An Ebook Piracy Mystery

For the most part, the ebook pirates have forgotten about me. Five or six years ago, I was all over the pirate sites. Now I’m not even on the Pirate Bay, and haven’t been for some time. Binsearch shows that the last time I was uploaded to Usenet was almost a year ago. It’s enough to give a guy a complex. (It’s certainly enough to make me feel like I need to write more books.)

So last week the backchannel sent me a link to an article about how several major textbook publishers have subpoenaed a couple of Usenet service providers demanding the identities of two prolific Usenet uploaders operating under the pseudonyms Rockhound57 and HockWards. Both upload technical books to a certain newsgroup devoted to technical nonfiction.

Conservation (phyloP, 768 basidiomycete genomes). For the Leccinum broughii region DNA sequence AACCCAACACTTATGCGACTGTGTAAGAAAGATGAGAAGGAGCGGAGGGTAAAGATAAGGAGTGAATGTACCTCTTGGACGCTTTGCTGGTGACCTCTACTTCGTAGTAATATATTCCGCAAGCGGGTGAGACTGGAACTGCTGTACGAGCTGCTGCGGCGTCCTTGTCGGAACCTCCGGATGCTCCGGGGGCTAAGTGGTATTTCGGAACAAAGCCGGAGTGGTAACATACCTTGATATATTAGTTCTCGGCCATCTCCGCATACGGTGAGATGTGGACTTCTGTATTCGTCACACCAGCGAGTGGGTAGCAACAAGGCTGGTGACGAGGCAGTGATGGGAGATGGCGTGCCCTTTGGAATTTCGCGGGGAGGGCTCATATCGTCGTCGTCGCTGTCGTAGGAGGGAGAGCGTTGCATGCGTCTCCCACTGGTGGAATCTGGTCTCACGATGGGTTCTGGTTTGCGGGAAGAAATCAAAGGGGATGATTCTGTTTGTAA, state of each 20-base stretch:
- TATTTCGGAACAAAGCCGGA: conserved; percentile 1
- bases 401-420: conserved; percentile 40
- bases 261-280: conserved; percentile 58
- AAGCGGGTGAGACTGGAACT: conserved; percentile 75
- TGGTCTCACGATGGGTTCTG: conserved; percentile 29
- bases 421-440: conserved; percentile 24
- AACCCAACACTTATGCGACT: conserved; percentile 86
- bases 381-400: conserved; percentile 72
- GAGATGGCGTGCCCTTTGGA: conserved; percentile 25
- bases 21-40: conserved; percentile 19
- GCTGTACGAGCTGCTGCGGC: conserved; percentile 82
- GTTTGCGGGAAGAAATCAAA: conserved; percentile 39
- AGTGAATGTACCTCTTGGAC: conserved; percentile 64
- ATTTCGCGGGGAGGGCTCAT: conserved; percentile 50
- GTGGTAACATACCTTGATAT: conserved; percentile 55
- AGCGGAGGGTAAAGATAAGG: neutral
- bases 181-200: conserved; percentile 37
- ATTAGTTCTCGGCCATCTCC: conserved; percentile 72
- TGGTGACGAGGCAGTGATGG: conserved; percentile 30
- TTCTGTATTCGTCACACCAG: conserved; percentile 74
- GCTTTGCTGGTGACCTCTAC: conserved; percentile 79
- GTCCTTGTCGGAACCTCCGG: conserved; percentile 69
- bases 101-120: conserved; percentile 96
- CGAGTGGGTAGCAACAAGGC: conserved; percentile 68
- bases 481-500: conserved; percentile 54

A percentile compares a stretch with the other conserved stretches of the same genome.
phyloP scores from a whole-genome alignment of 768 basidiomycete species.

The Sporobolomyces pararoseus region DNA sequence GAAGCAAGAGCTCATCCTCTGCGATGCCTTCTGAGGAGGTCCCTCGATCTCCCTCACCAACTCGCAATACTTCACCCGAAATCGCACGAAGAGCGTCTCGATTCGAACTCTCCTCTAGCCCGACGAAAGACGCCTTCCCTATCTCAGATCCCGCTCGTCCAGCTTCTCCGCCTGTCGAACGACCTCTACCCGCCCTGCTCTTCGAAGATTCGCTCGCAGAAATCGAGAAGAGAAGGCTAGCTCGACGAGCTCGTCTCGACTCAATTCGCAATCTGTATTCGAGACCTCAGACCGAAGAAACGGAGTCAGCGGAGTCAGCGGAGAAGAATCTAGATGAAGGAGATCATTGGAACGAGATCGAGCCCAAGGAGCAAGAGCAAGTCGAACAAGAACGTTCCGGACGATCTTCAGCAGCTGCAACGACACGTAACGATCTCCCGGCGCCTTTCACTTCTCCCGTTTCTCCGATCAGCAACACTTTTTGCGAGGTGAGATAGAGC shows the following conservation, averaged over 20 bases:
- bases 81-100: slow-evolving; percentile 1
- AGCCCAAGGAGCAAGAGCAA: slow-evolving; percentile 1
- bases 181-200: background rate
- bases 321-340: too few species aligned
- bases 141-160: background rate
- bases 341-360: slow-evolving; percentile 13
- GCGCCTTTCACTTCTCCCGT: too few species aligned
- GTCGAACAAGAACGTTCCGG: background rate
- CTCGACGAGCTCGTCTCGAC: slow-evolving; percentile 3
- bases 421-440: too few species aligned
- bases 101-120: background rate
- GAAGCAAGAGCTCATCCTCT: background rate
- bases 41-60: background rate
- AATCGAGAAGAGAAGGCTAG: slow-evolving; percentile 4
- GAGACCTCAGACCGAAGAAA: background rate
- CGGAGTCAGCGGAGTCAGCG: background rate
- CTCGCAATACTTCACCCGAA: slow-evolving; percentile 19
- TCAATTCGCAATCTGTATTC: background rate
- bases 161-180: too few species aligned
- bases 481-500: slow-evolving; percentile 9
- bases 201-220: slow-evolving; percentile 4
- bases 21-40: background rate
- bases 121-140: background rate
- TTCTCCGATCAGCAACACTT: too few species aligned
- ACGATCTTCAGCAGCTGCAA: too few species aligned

Boy, do they.

I fired up my newsreader and took a look. I’d been there before, and have gladly downloaded crufty scans of old Heathkit and classic tube gear manuals and the occasional supreme oddity, like the German-language service manual for the Nazi V-1 flying bomb. There are scans of military field manuals and much other odd junk, plus all the spam, trollery and asshattery we’ve been accustomed to seeing in newsgroups since, well, there were newsgroups. (I first got on Usenet in 1981.) Rockhound57’s posts are, for the most part, academic science books of almost vanishing narrowness. If you’re ever curious about Dipetidyl Aminopeptidases in Health and Disease, well, Rockhound57’s got it. Ditto Automorphisms and Derivations of Associative Rings. I actually thought that “cobordism” in Algebraic Corbordism was a typo. Then I looked it up. Man, if you can make head or tail of that one, you’re a better geek than I.